Monday, June 14, 2010


Just a quick word to say thank you to those who offered constructive critical feedback re. my short story, 'Moonlight Sonata'. I have reworked it and re-named it. And, of course, that doesn't for one moment mean, I won't be revisiting it again ... and again, until I'm happy with it ... if there is such a thing! I probably did publish in haste, but then again, there's nothing like taking the bull by the horns and facing the music. Ideas for blogs, stories, plays and poems are coming thick and fast. However seeing images in one's mind is one thing ... painting them with words is another. That's the challenge!

It is my intention to write a novel ... my first, and in all honesty, I'm a few years past the first flush of youth, and 'Blogging', I believe, provides a laboratory for expermimentation, and perhaps a way, to cut a few corners, from the 'Learning How to Write' process. I am looking forward to having more time to deliberate over one phrase ... one word! And I'm certain my writing might be too...too banal, complicated, nonsensical, flowery ... whatever, at times, but hey, I enjoy it and, if by some stroke of luck, I arrange a sequence of words in a manner that pleases another person!

That reminds me of a trip to see Colm Wilkinson playing Jean Valjean in Les Miserables in Dublin a few years back. I had already seen it in London, but as Colm had been the very first Valjean, it was of special interest to see him playing this role back in his native country after so many years. Most of the singers during that performance sounded as if they had come off a conveyor belt. They seemed to have the same kind of stage-school style of vocal timbre and projection. That is apart from our Colm, and the lady who played the role of Fantine (whose name escapes me now), who had undertaken opera training in Canada. They were outstanding, because they stood out from the uniformity of the others! Back to the point I'm making (worse than Billy Connolly!)Colm Wilkinson made a physical gesture as Fantine lay dying in her bed, which outshone everything else about the show. He took her in his arms or put his arm around her (no romance going on, just a genuine friendship) and it was so incredibly powerful in its truthful naturalness, that it was worth the trip to Dublin just for that gesture alone. It was simply beautiful! (On hindsight, I might have already spoken about this in an earlier blog to a lesser degree.)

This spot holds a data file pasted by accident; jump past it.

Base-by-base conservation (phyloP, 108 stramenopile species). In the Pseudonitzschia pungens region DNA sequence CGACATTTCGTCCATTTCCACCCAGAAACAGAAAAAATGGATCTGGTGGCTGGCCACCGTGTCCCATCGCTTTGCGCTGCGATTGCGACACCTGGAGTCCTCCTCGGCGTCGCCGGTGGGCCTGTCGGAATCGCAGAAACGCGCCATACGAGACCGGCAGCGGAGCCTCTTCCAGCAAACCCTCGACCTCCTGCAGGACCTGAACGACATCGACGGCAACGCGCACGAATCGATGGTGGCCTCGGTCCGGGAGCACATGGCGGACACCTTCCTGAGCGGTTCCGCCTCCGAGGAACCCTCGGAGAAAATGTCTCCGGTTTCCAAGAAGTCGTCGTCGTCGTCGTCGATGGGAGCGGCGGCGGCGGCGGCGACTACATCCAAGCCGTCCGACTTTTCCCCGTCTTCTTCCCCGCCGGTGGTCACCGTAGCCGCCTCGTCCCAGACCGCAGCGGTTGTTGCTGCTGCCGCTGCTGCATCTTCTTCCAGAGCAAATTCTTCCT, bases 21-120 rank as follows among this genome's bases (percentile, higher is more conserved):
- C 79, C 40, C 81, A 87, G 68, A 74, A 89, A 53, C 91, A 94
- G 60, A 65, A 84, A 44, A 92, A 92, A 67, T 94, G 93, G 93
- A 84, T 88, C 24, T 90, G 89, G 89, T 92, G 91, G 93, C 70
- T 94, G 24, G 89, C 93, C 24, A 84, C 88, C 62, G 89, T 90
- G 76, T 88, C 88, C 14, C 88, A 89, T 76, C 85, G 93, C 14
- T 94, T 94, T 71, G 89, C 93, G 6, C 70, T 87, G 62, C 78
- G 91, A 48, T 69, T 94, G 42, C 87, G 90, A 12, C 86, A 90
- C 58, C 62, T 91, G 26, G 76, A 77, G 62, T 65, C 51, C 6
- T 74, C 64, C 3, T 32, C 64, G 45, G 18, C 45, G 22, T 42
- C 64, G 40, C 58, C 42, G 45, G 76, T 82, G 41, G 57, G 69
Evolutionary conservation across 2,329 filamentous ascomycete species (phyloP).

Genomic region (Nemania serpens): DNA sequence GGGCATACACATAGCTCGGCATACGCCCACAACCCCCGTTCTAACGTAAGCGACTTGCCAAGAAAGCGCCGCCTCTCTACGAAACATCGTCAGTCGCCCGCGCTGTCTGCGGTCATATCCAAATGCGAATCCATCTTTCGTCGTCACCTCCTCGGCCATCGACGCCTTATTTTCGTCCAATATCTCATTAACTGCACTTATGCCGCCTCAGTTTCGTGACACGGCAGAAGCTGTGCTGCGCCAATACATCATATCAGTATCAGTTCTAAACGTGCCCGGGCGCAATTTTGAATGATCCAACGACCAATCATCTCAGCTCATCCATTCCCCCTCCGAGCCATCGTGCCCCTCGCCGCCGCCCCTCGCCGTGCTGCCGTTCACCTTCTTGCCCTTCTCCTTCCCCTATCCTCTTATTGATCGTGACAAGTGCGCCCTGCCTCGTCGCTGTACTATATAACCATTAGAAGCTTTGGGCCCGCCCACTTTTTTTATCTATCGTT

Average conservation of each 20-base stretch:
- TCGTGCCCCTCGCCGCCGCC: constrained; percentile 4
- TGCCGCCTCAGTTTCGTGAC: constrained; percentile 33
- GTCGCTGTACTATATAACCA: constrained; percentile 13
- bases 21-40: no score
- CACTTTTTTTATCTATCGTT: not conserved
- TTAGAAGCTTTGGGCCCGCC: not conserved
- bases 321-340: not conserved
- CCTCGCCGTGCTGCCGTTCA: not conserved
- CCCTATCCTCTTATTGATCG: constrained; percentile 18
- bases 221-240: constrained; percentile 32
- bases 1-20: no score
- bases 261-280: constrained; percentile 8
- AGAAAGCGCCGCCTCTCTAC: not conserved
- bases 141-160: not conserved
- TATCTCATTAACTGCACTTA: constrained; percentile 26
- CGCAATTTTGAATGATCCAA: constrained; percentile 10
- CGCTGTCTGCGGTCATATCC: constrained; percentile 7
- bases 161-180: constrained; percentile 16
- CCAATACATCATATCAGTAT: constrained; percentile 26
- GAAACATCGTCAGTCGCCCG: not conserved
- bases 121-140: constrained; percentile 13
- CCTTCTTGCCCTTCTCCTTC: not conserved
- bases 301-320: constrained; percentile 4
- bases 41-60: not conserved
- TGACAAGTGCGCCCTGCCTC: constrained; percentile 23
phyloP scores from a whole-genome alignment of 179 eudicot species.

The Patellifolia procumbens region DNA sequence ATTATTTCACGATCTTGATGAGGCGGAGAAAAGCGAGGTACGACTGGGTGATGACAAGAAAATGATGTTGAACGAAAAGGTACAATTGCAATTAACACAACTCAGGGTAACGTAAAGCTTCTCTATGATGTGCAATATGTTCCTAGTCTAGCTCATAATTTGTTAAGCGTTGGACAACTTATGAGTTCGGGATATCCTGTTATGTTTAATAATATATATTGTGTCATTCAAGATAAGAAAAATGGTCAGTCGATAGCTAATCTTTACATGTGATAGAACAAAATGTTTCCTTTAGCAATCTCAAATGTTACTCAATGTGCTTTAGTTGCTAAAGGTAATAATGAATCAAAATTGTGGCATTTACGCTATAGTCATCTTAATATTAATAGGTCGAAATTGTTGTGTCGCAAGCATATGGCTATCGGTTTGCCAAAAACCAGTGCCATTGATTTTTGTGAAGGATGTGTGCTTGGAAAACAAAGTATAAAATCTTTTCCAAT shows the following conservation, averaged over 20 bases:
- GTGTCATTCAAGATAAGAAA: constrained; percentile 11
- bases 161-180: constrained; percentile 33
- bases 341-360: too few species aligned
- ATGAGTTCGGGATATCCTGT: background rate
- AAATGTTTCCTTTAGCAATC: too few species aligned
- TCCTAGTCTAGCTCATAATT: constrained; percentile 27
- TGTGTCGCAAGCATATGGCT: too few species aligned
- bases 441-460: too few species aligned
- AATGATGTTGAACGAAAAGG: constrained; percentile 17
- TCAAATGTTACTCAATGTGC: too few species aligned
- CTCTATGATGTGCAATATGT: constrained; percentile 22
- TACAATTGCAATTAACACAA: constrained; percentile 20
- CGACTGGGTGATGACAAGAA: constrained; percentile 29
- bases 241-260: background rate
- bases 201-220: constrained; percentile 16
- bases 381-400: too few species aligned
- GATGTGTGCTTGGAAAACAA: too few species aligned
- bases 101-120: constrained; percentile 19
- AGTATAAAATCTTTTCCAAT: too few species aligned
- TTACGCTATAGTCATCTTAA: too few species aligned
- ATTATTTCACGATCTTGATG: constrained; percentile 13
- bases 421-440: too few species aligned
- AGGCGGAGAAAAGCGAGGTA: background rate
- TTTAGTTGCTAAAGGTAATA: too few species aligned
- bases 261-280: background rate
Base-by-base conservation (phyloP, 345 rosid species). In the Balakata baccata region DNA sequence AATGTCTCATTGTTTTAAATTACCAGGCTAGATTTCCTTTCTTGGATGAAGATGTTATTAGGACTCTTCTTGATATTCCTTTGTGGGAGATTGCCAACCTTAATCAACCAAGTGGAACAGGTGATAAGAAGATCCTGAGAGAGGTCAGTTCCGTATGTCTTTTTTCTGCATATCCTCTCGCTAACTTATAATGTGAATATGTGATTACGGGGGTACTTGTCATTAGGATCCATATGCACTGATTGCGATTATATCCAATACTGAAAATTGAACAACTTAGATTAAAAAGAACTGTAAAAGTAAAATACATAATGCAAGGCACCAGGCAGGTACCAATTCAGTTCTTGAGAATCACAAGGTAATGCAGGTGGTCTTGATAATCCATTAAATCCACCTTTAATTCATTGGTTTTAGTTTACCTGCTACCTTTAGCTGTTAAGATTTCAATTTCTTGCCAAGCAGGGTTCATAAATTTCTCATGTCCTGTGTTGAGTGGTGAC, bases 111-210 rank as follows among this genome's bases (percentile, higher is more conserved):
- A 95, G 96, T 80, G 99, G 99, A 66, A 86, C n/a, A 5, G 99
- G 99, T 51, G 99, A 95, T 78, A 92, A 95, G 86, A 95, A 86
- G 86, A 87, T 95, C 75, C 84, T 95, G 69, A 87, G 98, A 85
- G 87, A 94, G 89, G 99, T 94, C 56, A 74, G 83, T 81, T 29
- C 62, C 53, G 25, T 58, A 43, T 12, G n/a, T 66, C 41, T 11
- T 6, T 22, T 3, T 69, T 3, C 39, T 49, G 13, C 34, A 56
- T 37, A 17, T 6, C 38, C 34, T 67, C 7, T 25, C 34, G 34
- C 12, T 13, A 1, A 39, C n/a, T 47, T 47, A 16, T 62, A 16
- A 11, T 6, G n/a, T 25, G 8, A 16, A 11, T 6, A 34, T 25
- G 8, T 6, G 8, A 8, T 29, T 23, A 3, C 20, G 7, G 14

A song or a piece of music can beloved for one phrase, one note, one chord change, or perhaps the way a performer sings one word. I was painting 'The Colliseum' at the week-end (food for a later blog) listening and singing along to one of my very, very favourite rock/folk bands, Fleetwood Mac. Stevie Nicks, lead singer with the band, sings with inspired expression from the depths of her soul. To hear her sing a simple word like 'Gypsy' from the song of the same name, is quite unforgettable.

Anyway, if you revisit the short story, (renamed IVORY), or indeed visit for the first time, please feel free to comment on that or anything else, and be as critical as you darn well like. It's all for the learnin' ain't it!!!

Thank you.

Ciao for now!

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